Pileated woodpeckers in mature forest.

Rocky ledges and dry, acidic soils on the western half of the property support 100+-year-old oak trees with a towering mountain laurel (Kalmia latifolia) understory that spreads over 55 acres. These oaks are powerful players for carbon sequestration and air and water filtration, and they provide habitat for forest-dwelling fauna like pileated woodpeckers, wild turkeys, and white-tailed deer. Mountain laurel are widespread throughout Northeastern U.S. forest understories and have a mutually beneficial relationship with mycorrhizal fungi. These soil microorganisms support Kalmia by providing better access to soil nutrients, like nitrogen, and Kalmia provide fungi with carbon from photosynthesis. This type of nutrient cycling is a crucial component of healthy forest ecosystems.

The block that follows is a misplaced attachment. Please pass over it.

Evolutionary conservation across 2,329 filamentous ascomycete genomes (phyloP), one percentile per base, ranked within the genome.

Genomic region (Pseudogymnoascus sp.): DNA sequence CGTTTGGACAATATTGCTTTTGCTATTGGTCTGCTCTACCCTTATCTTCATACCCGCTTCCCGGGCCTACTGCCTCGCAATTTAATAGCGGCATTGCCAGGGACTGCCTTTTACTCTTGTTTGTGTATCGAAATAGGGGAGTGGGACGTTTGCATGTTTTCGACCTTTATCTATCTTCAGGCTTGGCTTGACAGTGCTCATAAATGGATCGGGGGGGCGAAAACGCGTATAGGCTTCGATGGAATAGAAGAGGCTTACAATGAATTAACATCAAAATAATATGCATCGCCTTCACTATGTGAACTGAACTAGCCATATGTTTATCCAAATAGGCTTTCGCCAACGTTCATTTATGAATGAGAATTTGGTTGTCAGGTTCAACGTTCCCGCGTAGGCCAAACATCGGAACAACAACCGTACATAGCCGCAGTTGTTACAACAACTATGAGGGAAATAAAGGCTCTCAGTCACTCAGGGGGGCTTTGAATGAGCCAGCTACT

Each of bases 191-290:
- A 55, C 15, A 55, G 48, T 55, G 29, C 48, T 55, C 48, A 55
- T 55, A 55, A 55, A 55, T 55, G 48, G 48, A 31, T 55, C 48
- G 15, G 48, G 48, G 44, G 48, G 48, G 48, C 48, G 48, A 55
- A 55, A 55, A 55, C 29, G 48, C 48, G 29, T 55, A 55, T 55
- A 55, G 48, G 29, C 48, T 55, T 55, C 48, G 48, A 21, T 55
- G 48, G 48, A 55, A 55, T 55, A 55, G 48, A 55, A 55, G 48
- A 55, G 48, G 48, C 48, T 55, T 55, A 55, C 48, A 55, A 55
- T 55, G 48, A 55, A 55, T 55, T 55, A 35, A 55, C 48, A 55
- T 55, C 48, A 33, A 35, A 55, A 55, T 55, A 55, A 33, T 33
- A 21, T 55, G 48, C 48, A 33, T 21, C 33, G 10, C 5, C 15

At the northwest corner of the property, a two-acre enhanced oak woodland area demonstrates a naturalistic landscape that is fenced for protection from deer. Several species of native deciduous azaleas and companion plants were added for aesthetics, plant diversity, and to lengthen the flowering season of the woodland. The site is allowed to evolve naturally and is presently undergoing a dramatic increase in herbs and woody plant regeneration due to the elimination of deer.

Blooming mountain laurel and the deer exclosure.
Blooming mountain laurel and the deer exclosure.

Grassland Meadow

The grassland meadow in late summer.
The grassland meadow in late summer.